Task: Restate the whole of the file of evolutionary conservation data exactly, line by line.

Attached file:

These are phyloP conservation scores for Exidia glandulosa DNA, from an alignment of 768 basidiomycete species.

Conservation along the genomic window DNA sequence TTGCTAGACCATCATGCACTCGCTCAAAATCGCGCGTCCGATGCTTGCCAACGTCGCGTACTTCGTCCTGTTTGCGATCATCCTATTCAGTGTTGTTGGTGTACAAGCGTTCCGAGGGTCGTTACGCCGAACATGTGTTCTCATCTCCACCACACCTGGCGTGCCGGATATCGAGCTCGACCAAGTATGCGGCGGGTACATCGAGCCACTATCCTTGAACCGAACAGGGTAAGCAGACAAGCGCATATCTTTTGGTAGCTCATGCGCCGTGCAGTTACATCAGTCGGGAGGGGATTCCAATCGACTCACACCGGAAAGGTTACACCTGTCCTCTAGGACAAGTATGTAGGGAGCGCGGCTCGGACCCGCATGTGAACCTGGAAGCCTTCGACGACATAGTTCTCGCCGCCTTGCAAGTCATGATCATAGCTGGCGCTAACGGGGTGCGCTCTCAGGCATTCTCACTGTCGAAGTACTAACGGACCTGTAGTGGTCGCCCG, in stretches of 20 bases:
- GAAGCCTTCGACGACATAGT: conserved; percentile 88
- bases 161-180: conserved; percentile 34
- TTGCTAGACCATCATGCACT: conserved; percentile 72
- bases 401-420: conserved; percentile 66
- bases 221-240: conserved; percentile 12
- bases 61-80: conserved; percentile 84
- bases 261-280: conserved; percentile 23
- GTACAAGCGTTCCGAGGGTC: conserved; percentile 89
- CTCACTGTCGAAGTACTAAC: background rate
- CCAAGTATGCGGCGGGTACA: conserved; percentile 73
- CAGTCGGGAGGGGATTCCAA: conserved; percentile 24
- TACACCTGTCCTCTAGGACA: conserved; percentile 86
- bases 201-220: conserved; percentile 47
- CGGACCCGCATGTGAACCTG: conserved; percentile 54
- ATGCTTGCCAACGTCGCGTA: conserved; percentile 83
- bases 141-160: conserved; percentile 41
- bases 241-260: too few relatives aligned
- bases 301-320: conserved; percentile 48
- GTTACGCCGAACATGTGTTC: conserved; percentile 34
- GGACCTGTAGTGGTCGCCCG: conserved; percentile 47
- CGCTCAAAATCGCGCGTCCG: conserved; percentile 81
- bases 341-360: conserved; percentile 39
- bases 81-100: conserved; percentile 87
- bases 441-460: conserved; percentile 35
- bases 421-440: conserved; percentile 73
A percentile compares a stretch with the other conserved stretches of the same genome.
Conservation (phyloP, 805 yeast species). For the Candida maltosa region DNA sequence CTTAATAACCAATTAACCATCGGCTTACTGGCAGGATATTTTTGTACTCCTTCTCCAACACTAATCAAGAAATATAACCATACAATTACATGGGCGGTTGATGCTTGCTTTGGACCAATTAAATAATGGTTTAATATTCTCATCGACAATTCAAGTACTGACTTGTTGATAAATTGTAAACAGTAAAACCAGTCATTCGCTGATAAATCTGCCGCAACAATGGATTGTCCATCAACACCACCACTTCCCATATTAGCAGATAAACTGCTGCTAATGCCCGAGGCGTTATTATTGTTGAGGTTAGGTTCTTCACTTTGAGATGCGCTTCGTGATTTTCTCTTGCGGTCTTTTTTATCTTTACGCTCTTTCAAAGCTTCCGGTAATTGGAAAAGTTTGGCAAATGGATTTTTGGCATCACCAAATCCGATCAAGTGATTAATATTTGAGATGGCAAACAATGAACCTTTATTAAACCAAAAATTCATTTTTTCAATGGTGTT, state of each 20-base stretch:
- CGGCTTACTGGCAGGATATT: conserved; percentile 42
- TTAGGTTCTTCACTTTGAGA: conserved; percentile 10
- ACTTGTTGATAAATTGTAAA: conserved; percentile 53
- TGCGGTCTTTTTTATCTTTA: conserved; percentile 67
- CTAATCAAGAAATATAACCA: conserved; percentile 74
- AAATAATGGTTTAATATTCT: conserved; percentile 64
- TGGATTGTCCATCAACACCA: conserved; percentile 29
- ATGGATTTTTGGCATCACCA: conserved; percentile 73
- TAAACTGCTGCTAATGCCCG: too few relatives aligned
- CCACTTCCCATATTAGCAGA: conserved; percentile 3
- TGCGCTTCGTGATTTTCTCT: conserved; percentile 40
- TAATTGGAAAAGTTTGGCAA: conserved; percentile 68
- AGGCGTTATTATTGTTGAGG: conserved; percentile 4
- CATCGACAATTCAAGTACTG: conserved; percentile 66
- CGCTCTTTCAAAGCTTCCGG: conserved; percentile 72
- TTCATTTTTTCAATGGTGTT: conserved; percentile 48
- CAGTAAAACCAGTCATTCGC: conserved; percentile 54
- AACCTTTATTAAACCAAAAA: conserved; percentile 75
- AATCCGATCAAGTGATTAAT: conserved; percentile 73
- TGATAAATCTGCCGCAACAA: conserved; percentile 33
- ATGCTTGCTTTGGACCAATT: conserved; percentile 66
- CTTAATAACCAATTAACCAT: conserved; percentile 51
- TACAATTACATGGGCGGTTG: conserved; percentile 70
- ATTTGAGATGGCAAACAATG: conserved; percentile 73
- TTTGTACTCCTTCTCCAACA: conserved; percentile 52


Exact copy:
These are phyloP conservation scores for Exidia glandulosa DNA, from an alignment of 768 basidiomycete species.

Conservation along the genomic window DNA sequence TTGCTAGACCATCATGCACTCGCTCAAAATCGCGCGTCCGATGCTTGCCAACGTCGCGTACTTCGTCCTGTTTGCGATCATCCTATTCAGTGTTGTTGGTGTACAAGCGTTCCGAGGGTCGTTACGCCGAACATGTGTTCTCATCTCCACCACACCTGGCGTGCCGGATATCGAGCTCGACCAAGTATGCGGCGGGTACATCGAGCCACTATCCTTGAACCGAACAGGGTAAGCAGACAAGCGCATATCTTTTGGTAGCTCATGCGCCGTGCAGTTACATCAGTCGGGAGGGGATTCCAATCGACTCACACCGGAAAGGTTACACCTGTCCTCTAGGACAAGTATGTAGGGAGCGCGGCTCGGACCCGCATGTGAACCTGGAAGCCTTCGACGACATAGTTCTCGCCGCCTTGCAAGTCATGATCATAGCTGGCGCTAACGGGGTGCGCTCTCAGGCATTCTCACTGTCGAAGTACTAACGGACCTGTAGTGGTCGCCCG, in stretches of 20 bases:
- GAAGCCTTCGACGACATAGT: conserved; percentile 88
- bases 161-180: conserved; percentile 34
- TTGCTAGACCATCATGCACT: conserved; percentile 72
- bases 401-420: conserved; percentile 66
- bases 221-240: conserved; percentile 12
- bases 61-80: conserved; percentile 84
- bases 261-280: conserved; percentile 23
- GTACAAGCGTTCCGAGGGTC: conserved; percentile 89
- CTCACTGTCGAAGTACTAAC: background rate
- CCAAGTATGCGGCGGGTACA: conserved; percentile 73
- CAGTCGGGAGGGGATTCCAA: conserved; percentile 24
- TACACCTGTCCTCTAGGACA: conserved; percentile 86
- bases 201-220: conserved; percentile 47
- CGGACCCGCATGTGAACCTG: conserved; percentile 54
- ATGCTTGCCAACGTCGCGTA: conserved; percentile 83
- bases 141-160: conserved; percentile 41
- bases 241-260: too few relatives aligned
- bases 301-320: conserved; percentile 48
- GTTACGCCGAACATGTGTTC: conserved; percentile 34
- GGACCTGTAGTGGTCGCCCG: conserved; percentile 47
- CGCTCAAAATCGCGCGTCCG: conserved; percentile 81
- bases 341-360: conserved; percentile 39
- bases 81-100: conserved; percentile 87
- bases 441-460: conserved; percentile 35
- bases 421-440: conserved; percentile 73
A percentile compares a stretch with the other conserved stretches of the same genome.
Conservation (phyloP, 805 yeast species). For the Candida maltosa region DNA sequence CTTAATAACCAATTAACCATCGGCTTACTGGCAGGATATTTTTGTACTCCTTCTCCAACACTAATCAAGAAATATAACCATACAATTACATGGGCGGTTGATGCTTGCTTTGGACCAATTAAATAATGGTTTAATATTCTCATCGACAATTCAAGTACTGACTTGTTGATAAATTGTAAACAGTAAAACCAGTCATTCGCTGATAAATCTGCCGCAACAATGGATTGTCCATCAACACCACCACTTCCCATATTAGCAGATAAACTGCTGCTAATGCCCGAGGCGTTATTATTGTTGAGGTTAGGTTCTTCACTTTGAGATGCGCTTCGTGATTTTCTCTTGCGGTCTTTTTTATCTTTACGCTCTTTCAAAGCTTCCGGTAATTGGAAAAGTTTGGCAAATGGATTTTTGGCATCACCAAATCCGATCAAGTGATTAATATTTGAGATGGCAAACAATGAACCTTTATTAAACCAAAAATTCATTTTTTCAATGGTGTT, state of each 20-base stretch:
- CGGCTTACTGGCAGGATATT: conserved; percentile 42
- TTAGGTTCTTCACTTTGAGA: conserved; percentile 10
- ACTTGTTGATAAATTGTAAA: conserved; percentile 53
- TGCGGTCTTTTTTATCTTTA: conserved; percentile 67
- CTAATCAAGAAATATAACCA: conserved; percentile 74
- AAATAATGGTTTAATATTCT: conserved; percentile 64
- TGGATTGTCCATCAACACCA: conserved; percentile 29
- ATGGATTTTTGGCATCACCA: conserved; percentile 73
- TAAACTGCTGCTAATGCCCG: too few relatives aligned
- CCACTTCCCATATTAGCAGA: conserved; percentile 3
- TGCGCTTCGTGATTTTCTCT: conserved; percentile 40
- TAATTGGAAAAGTTTGGCAA: conserved; percentile 68
- AGGCGTTATTATTGTTGAGG: conserved; percentile 4
- CATCGACAATTCAAGTACTG: conserved; percentile 66
- CGCTCTTTCAAAGCTTCCGG: conserved; percentile 72
- TTCATTTTTTCAATGGTGTT: conserved; percentile 48
- CAGTAAAACCAGTCATTCGC: conserved; percentile 54
- AACCTTTATTAAACCAAAAA: conserved; percentile 75
- AATCCGATCAAGTGATTAAT: conserved; percentile 73
- TGATAAATCTGCCGCAACAA: conserved; percentile 33
- ATGCTTGCTTTGGACCAATT: conserved; percentile 66
- CTTAATAACCAATTAACCAT: conserved; percentile 51
- TACAATTACATGGGCGGTTG: conserved; percentile 70
- ATTTGAGATGGCAAACAATG: conserved; percentile 73
- TTTGTACTCCTTCTCCAACA: conserved; percentile 52